It is illegal for a manager or employer to fire, demote, or harass a worker as punishment for taking an action that they are within their rights to take. If your employer retaliated against you for exercising your rights, you owe it to yourself and your coworkers to consult an employment lawyer to find out how you can prove your suspicions. At The Blankenship Law Firm, we stand behind workers when their employers break the law.
Common Forms of Workplace Retaliation
Before we get into what you will need to do to prove retaliation, we want to explain the forms retaliation can take. Many people think they can only take action against their employer if they have been fired, but there are other kinds of retaliation, and you don’t have to stand for any of them. Typical forms of employer revenge include the following:
- Termination. Your employer may retaliate against you by unjustly terminating your employment in response to you reporting workplace violations, filing a complaint, or participating in an investigation.
- Demotion or reduction in pay. Retaliation can involve demoting you to a lower position or reducing your pay as a form of punishment for engaging in protected activities or exercising your rights.
- Undesirable job assignments. You might be assigned undesirable tasks, projects, or shifts as a means of punishment or discouragement.
- Exclusion or isolation. Retaliation can take the form of isolating or excluding you from meetings, discussions, decision-making processes, or important projects as a way of marginalizing you or limiting your opportunities.
- Increased scrutiny or micromanagement. Retaliatory behavior may involve subjecting you to excessive scrutiny, micromanagement, or unwarranted disciplinary actions, creating a hostile work environment or excessive stress.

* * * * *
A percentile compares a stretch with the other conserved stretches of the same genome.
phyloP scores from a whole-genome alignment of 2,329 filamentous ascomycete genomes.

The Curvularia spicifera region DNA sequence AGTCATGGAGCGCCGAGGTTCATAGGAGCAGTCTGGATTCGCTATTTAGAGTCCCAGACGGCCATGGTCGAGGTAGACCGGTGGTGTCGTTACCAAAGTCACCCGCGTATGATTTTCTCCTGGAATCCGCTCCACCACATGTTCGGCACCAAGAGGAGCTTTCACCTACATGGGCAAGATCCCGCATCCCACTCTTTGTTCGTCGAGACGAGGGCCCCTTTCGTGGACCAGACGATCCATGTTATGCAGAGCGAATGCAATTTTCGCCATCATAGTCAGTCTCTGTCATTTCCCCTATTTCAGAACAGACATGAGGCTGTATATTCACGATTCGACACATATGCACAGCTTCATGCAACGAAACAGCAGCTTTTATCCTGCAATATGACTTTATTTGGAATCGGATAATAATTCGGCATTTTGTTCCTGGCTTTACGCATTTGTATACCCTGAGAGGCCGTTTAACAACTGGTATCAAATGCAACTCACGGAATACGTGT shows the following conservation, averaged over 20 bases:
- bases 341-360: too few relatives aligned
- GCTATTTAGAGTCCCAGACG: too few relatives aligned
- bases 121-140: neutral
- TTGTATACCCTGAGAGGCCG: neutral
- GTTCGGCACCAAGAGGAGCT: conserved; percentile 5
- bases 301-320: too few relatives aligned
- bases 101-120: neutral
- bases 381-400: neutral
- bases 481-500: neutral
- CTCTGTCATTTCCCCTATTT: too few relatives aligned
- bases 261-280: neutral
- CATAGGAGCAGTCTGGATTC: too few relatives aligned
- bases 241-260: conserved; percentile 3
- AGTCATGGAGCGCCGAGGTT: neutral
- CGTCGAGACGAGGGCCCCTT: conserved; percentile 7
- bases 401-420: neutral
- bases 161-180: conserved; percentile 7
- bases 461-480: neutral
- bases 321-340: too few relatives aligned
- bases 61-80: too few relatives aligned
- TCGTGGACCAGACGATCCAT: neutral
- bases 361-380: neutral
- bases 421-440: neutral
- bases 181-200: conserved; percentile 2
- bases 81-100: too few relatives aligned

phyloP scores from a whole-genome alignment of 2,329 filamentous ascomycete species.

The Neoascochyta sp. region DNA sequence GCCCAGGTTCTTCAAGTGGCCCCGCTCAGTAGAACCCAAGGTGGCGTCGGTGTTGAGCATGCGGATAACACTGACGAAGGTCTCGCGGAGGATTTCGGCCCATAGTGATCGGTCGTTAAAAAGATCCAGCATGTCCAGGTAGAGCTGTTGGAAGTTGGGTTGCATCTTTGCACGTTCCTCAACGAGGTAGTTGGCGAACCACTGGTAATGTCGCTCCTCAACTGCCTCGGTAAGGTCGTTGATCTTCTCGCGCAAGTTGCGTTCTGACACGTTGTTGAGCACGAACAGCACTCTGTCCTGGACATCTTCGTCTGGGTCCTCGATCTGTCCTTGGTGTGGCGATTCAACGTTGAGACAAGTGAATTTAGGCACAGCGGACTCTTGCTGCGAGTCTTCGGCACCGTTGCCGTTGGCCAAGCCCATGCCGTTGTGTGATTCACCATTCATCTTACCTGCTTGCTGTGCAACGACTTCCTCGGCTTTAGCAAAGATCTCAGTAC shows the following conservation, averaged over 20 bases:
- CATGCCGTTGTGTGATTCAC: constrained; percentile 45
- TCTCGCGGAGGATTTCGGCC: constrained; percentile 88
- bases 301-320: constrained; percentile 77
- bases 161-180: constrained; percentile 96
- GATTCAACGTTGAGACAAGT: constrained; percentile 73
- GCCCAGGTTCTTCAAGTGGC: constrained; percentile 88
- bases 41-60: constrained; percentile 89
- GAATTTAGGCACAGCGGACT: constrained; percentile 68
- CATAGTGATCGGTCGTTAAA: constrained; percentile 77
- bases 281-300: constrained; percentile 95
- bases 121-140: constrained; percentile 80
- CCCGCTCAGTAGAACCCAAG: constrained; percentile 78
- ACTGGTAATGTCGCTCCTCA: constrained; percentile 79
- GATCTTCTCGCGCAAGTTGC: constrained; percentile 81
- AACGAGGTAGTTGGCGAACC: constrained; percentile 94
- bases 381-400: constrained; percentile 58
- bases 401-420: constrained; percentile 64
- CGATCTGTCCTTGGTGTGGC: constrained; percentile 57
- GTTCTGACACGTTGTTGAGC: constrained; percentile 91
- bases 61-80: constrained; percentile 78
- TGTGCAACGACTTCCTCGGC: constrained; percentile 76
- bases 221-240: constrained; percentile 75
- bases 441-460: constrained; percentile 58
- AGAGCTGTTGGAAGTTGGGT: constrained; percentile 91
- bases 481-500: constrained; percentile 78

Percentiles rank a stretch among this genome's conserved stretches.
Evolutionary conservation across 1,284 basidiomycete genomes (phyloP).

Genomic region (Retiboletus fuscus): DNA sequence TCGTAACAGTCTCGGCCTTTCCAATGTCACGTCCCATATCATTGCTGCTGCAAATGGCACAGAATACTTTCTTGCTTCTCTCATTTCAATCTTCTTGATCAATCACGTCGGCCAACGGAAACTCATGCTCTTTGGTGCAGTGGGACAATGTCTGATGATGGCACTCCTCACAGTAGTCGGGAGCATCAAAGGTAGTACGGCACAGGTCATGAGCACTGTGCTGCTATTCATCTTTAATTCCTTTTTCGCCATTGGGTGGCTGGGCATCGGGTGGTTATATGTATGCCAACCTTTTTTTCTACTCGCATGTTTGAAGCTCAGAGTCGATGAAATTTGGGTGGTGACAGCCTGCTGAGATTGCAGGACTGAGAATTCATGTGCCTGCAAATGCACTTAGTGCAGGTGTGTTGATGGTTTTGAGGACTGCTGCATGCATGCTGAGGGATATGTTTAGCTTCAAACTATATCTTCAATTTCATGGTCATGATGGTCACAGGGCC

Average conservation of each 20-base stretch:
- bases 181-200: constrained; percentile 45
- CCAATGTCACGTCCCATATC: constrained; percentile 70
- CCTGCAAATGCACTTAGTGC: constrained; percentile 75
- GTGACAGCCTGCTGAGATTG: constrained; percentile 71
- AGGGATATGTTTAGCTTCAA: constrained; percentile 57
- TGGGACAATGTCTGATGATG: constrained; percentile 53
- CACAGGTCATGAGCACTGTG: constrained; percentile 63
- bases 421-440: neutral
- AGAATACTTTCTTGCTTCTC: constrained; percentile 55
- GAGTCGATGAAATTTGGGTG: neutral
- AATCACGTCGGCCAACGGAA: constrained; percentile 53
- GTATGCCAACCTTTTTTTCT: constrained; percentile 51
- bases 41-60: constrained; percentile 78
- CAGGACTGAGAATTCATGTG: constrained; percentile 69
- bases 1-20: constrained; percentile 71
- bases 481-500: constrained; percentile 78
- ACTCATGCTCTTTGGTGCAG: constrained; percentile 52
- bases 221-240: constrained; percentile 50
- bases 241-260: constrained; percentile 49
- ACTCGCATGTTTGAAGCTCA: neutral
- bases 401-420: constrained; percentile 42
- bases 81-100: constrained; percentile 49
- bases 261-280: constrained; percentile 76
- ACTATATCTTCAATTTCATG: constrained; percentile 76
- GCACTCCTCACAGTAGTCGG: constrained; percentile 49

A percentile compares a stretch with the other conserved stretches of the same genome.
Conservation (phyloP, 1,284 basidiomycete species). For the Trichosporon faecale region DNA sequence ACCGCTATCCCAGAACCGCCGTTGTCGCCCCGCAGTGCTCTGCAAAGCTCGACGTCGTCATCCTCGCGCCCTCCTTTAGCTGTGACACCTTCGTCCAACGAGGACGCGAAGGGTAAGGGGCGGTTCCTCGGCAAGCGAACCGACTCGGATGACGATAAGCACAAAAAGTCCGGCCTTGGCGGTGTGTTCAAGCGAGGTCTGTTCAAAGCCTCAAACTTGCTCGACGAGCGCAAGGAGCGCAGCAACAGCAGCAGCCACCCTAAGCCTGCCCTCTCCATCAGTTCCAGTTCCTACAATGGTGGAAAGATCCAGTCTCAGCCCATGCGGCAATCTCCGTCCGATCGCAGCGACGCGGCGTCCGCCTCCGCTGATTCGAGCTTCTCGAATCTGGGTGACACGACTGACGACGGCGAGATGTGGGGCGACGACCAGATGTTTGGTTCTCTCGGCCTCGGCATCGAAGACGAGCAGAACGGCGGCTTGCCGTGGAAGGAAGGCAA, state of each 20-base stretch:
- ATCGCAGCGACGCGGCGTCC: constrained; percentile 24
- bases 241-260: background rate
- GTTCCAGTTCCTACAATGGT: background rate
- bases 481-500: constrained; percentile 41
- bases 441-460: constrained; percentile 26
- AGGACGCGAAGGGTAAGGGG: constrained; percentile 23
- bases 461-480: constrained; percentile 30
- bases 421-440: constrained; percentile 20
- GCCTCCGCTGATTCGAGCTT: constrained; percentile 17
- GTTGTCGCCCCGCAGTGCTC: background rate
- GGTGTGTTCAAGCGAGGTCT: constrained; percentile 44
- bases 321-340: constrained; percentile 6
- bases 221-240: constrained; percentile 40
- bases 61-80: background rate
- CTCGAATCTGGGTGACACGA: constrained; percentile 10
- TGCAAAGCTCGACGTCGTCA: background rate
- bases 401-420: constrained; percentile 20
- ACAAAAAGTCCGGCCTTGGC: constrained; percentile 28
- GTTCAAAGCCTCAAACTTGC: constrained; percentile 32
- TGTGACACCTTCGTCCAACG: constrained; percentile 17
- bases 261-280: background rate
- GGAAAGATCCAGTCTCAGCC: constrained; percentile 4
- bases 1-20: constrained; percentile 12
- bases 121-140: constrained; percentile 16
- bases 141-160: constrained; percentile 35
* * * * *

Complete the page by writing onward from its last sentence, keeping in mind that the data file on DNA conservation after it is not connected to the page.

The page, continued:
- Negative performance evaluations. Employers may provide unjustifiably negative performance evaluations or withhold deserved promotions or salary increases as a form of retaliation against you.
- Threats or intimidation. Retaliation can include verbal or non-verbal threats, intimidation tactics, or creating a hostile work environment to dissuade you from engaging in protected activities or asserting your rights.
- Negative references. Your employer may retaliate by providing negative or false references to potential employers when you leave the organization, hindering your chances of securing future employment.
- Adverse schedule changes. Retaliatory actions can involve making sudden or unwarranted changes to your work schedule that negatively impact your personal life or create difficulties.
- Harassment. Retaliation can involve subjecting you to harassment or discrimination in response to your engagement in protected activities.
These kinds of things happen to employees all the time. The key to a retaliation case is proving that the negative action happened in direct response to you engaging in a protected workplace activity.
What You Need to Prove a Workplace Retaliation Claim
When you consult with an employment lawyer about what happened to you, they will want to know a few things. They will ask you:
- Did you experience or witness an illegal or unethical activity in your workplace, or were you injured on the job?
- Did you engage in a protected activity, such as filing a complaint, reporting an incident to authorities, or filing for workers’ compensation?
- Did your employer take adverse action against you after you engaged in the protected activity?
- Have you suffered harm as a result of the action your employer took against you?
The more evidence you can provide for each of these claims, the stronger your case will be. For example, do you have proof of the instigating incident, such as an offensive email, statement from a coworker, accident report, photographs, or other documents? Do you have copies of or witnesses to your report or complaint? Your lawyer can walk you through obtaining this evidence, as well as connecting your actions with the adverse employment action and resulting losses.